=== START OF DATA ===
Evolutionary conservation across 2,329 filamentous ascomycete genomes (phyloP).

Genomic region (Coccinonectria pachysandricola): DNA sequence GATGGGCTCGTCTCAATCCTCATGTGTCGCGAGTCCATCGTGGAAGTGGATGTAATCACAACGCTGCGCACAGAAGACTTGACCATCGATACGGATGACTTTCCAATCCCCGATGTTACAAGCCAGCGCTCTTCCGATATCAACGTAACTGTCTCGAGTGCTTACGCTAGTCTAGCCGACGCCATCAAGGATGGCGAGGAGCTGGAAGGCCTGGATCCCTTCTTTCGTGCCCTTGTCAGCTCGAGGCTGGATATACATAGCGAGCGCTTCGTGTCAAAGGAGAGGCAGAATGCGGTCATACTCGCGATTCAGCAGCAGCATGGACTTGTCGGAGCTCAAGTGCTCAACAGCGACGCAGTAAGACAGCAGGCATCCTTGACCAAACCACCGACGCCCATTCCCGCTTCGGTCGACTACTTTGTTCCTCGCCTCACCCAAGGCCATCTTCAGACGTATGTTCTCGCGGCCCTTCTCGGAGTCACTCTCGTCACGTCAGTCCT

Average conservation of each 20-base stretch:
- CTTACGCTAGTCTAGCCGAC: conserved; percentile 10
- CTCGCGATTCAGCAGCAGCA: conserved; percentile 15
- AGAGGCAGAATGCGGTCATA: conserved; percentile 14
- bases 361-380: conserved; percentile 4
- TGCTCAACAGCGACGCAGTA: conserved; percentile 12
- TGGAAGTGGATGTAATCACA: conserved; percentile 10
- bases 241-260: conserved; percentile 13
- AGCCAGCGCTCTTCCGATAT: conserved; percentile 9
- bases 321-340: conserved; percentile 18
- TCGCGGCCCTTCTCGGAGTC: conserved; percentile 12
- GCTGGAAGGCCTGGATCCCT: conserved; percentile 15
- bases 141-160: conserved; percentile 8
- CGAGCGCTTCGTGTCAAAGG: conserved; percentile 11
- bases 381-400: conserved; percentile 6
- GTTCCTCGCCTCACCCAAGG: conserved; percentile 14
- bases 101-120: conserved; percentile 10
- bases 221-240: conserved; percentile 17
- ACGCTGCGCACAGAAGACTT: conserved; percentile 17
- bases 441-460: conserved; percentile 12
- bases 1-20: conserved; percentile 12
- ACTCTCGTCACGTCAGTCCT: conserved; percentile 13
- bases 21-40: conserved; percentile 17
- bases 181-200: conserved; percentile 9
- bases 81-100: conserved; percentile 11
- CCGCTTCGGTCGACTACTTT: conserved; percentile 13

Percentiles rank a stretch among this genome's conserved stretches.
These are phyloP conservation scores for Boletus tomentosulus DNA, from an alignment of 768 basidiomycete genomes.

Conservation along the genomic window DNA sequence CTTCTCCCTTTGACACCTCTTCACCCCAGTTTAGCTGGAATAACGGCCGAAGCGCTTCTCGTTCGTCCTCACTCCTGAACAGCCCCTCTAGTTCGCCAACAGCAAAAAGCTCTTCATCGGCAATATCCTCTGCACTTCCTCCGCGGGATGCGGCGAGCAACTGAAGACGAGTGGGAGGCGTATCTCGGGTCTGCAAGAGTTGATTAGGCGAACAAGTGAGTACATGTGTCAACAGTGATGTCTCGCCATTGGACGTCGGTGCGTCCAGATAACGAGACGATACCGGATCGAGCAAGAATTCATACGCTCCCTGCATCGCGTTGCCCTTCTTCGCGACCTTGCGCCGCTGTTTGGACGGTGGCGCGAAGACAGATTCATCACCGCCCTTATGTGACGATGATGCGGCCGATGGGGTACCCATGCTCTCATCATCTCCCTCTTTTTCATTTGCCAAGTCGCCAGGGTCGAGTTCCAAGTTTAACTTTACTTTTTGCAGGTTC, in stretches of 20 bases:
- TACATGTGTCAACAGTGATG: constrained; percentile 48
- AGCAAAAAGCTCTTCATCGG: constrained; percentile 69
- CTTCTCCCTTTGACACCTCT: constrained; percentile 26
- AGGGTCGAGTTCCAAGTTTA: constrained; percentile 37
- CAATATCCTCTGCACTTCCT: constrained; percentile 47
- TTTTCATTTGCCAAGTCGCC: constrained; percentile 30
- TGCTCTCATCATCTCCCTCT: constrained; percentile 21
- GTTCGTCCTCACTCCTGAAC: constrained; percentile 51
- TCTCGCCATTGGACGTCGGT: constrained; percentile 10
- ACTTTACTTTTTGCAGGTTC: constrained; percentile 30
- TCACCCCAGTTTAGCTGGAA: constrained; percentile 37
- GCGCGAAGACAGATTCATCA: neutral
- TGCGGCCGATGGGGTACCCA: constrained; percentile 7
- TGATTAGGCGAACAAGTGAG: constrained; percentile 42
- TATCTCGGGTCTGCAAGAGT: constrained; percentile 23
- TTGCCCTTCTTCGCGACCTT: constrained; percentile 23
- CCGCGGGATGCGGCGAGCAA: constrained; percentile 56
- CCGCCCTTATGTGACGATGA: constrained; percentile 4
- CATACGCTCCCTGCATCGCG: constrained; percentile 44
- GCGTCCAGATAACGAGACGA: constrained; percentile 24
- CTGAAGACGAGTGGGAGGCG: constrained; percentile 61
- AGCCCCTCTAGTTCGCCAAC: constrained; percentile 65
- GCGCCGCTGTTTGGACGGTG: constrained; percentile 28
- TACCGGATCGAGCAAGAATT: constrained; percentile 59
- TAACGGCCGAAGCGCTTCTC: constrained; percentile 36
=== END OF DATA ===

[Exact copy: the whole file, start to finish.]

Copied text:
Evolutionary conservation across 2,329 filamentous ascomycete genomes (phyloP).

Genomic region (Coccinonectria pachysandricola): DNA sequence GATGGGCTCGTCTCAATCCTCATGTGTCGCGAGTCCATCGTGGAAGTGGATGTAATCACAACGCTGCGCACAGAAGACTTGACCATCGATACGGATGACTTTCCAATCCCCGATGTTACAAGCCAGCGCTCTTCCGATATCAACGTAACTGTCTCGAGTGCTTACGCTAGTCTAGCCGACGCCATCAAGGATGGCGAGGAGCTGGAAGGCCTGGATCCCTTCTTTCGTGCCCTTGTCAGCTCGAGGCTGGATATACATAGCGAGCGCTTCGTGTCAAAGGAGAGGCAGAATGCGGTCATACTCGCGATTCAGCAGCAGCATGGACTTGTCGGAGCTCAAGTGCTCAACAGCGACGCAGTAAGACAGCAGGCATCCTTGACCAAACCACCGACGCCCATTCCCGCTTCGGTCGACTACTTTGTTCCTCGCCTCACCCAAGGCCATCTTCAGACGTATGTTCTCGCGGCCCTTCTCGGAGTCACTCTCGTCACGTCAGTCCT

Average conservation of each 20-base stretch:
- CTTACGCTAGTCTAGCCGAC: conserved; percentile 10
- CTCGCGATTCAGCAGCAGCA: conserved; percentile 15
- AGAGGCAGAATGCGGTCATA: conserved; percentile 14
- bases 361-380: conserved; percentile 4
- TGCTCAACAGCGACGCAGTA: conserved; percentile 12
- TGGAAGTGGATGTAATCACA: conserved; percentile 10
- bases 241-260: conserved; percentile 13
- AGCCAGCGCTCTTCCGATAT: conserved; percentile 9
- bases 321-340: conserved; percentile 18
- TCGCGGCCCTTCTCGGAGTC: conserved; percentile 12
- GCTGGAAGGCCTGGATCCCT: conserved; percentile 15
- bases 141-160: conserved; percentile 8
- CGAGCGCTTCGTGTCAAAGG: conserved; percentile 11
- bases 381-400: conserved; percentile 6
- GTTCCTCGCCTCACCCAAGG: conserved; percentile 14
- bases 101-120: conserved; percentile 10
- bases 221-240: conserved; percentile 17
- ACGCTGCGCACAGAAGACTT: conserved; percentile 17
- bases 441-460: conserved; percentile 12
- bases 1-20: conserved; percentile 12
- ACTCTCGTCACGTCAGTCCT: conserved; percentile 13
- bases 21-40: conserved; percentile 17
- bases 181-200: conserved; percentile 9
- bases 81-100: conserved; percentile 11
- CCGCTTCGGTCGACTACTTT: conserved; percentile 13

Percentiles rank a stretch among this genome's conserved stretches.
These are phyloP conservation scores for Boletus tomentosulus DNA, from an alignment of 768 basidiomycete genomes.

Conservation along the genomic window DNA sequence CTTCTCCCTTTGACACCTCTTCACCCCAGTTTAGCTGGAATAACGGCCGAAGCGCTTCTCGTTCGTCCTCACTCCTGAACAGCCCCTCTAGTTCGCCAACAGCAAAAAGCTCTTCATCGGCAATATCCTCTGCACTTCCTCCGCGGGATGCGGCGAGCAACTGAAGACGAGTGGGAGGCGTATCTCGGGTCTGCAAGAGTTGATTAGGCGAACAAGTGAGTACATGTGTCAACAGTGATGTCTCGCCATTGGACGTCGGTGCGTCCAGATAACGAGACGATACCGGATCGAGCAAGAATTCATACGCTCCCTGCATCGCGTTGCCCTTCTTCGCGACCTTGCGCCGCTGTTTGGACGGTGGCGCGAAGACAGATTCATCACCGCCCTTATGTGACGATGATGCGGCCGATGGGGTACCCATGCTCTCATCATCTCCCTCTTTTTCATTTGCCAAGTCGCCAGGGTCGAGTTCCAAGTTTAACTTTACTTTTTGCAGGTTC, in stretches of 20 bases:
- TACATGTGTCAACAGTGATG: constrained; percentile 48
- AGCAAAAAGCTCTTCATCGG: constrained; percentile 69
- CTTCTCCCTTTGACACCTCT: constrained; percentile 26
- AGGGTCGAGTTCCAAGTTTA: constrained; percentile 37
- CAATATCCTCTGCACTTCCT: constrained; percentile 47
- TTTTCATTTGCCAAGTCGCC: constrained; percentile 30
- TGCTCTCATCATCTCCCTCT: constrained; percentile 21
- GTTCGTCCTCACTCCTGAAC: constrained; percentile 51
- TCTCGCCATTGGACGTCGGT: constrained; percentile 10
- ACTTTACTTTTTGCAGGTTC: constrained; percentile 30
- TCACCCCAGTTTAGCTGGAA: constrained; percentile 37
- GCGCGAAGACAGATTCATCA: neutral
- TGCGGCCGATGGGGTACCCA: constrained; percentile 7
- TGATTAGGCGAACAAGTGAG: constrained; percentile 42
- TATCTCGGGTCTGCAAGAGT: constrained; percentile 23
- TTGCCCTTCTTCGCGACCTT: constrained; percentile 23
- CCGCGGGATGCGGCGAGCAA: constrained; percentile 56
- CCGCCCTTATGTGACGATGA: constrained; percentile 4
- CATACGCTCCCTGCATCGCG: constrained; percentile 44
- GCGTCCAGATAACGAGACGA: constrained; percentile 24
- CTGAAGACGAGTGGGAGGCG: constrained; percentile 61
- AGCCCCTCTAGTTCGCCAAC: constrained; percentile 65
- GCGCCGCTGTTTGGACGGTG: constrained; percentile 28
- TACCGGATCGAGCAAGAATT: constrained; percentile 59
- TAACGGCCGAAGCGCTTCTC: constrained; percentile 36